• Acquire talent and required expertise from wherever available regardless of the geographical boundaries.

• Save money by acquiring low-cost human resources from wherever they live without making them leave their place.

• Save money on travel expenses.

• Enabling team members to work remotely or telecommuting.

• Create global teams of people living across different time zones. This benefit of the virtual teams has enabled the modern organizations to operate round the clock. For example, the U.S.-based IT companies can work seamlessly around the clock by having offices in India due to time zones differences.

• Include experts to the team who are unable to move due to disability or other reasons.

Disadvantages of Virtual Teams

The following are key disadvantages of virtual teams:

• Possible lack of understanding due to no visibility of body language or due to some technical issues.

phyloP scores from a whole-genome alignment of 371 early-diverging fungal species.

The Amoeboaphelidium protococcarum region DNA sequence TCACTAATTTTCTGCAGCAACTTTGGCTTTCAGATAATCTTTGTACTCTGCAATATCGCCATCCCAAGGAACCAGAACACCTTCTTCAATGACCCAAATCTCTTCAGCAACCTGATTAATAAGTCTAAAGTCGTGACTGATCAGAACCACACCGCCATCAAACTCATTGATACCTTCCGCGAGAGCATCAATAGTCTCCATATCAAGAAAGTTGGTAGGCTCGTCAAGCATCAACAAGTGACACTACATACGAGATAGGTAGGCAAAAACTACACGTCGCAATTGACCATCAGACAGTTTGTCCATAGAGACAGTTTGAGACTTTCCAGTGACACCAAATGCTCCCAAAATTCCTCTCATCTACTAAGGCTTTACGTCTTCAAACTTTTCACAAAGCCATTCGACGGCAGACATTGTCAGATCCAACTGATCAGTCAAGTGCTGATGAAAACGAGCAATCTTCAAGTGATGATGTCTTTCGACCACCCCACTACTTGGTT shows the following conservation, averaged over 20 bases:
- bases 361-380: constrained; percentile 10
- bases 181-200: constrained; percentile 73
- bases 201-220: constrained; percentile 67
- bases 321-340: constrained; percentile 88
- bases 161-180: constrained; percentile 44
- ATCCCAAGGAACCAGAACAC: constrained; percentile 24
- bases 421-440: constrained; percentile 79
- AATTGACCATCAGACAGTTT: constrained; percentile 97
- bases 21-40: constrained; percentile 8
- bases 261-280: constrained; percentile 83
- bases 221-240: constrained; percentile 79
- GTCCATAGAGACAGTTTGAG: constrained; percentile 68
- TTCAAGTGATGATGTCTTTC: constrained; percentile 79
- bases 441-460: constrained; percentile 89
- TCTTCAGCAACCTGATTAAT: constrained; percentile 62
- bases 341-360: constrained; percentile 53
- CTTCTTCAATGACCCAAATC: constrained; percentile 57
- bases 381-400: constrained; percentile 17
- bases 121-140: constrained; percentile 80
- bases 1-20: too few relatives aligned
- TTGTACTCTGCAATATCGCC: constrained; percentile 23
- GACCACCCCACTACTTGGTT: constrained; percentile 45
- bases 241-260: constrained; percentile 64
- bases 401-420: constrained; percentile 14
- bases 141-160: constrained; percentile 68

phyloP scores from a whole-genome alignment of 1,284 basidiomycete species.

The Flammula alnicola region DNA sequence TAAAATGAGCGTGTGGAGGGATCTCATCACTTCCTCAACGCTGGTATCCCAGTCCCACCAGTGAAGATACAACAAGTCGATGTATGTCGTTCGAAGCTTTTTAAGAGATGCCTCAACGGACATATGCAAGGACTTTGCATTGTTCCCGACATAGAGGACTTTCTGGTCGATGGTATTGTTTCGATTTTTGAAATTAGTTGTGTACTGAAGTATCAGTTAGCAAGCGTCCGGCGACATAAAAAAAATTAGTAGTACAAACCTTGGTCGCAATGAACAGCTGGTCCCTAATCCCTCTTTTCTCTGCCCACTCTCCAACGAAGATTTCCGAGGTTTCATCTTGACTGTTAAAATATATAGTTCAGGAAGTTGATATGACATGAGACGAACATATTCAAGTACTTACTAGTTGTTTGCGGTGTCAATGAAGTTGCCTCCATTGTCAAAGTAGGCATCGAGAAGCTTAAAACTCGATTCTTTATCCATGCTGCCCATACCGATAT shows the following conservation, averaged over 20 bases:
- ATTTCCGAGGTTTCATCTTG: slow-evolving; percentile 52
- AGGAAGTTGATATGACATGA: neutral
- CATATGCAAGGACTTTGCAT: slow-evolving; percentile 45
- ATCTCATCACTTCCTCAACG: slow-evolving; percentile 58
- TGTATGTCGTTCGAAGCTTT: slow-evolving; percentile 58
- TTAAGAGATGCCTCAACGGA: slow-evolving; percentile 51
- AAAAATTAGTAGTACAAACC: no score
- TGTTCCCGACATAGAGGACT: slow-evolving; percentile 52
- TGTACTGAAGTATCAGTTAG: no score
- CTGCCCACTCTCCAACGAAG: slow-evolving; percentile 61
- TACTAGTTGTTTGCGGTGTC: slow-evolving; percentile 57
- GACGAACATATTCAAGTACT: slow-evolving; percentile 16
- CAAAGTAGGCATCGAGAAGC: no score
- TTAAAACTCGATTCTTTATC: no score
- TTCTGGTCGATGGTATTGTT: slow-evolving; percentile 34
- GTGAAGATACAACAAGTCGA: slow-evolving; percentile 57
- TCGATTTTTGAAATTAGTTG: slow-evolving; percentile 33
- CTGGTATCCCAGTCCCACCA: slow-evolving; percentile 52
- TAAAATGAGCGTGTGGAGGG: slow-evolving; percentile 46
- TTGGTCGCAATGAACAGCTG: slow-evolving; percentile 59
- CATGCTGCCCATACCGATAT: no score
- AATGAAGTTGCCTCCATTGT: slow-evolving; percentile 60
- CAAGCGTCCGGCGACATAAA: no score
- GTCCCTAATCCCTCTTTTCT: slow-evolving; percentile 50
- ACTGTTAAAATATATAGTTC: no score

• Team members pretending to be working without actually working.

• Feeling of isolation by some team members.

• Hard to share knowledge and experience among geographically scattered team members.

• Costs associated with the communication technology and tools.

Effective Virtual Teams

Due to availability of the advanced communications technology and the benefits previously discussed, virtual teams have become an integral part of the modern work environment. The effectiveness of the virtual teams can be increased by establishing clear ground rules and expectations, facilitating communications, asking probing questions during virtual meetings, developing etiquettes for conflict resolution, involving all team members in decision making, developing understanding and tolerance for cultural differences, understanding communication styles and needs of all team members, and sharing success credit with the entire team.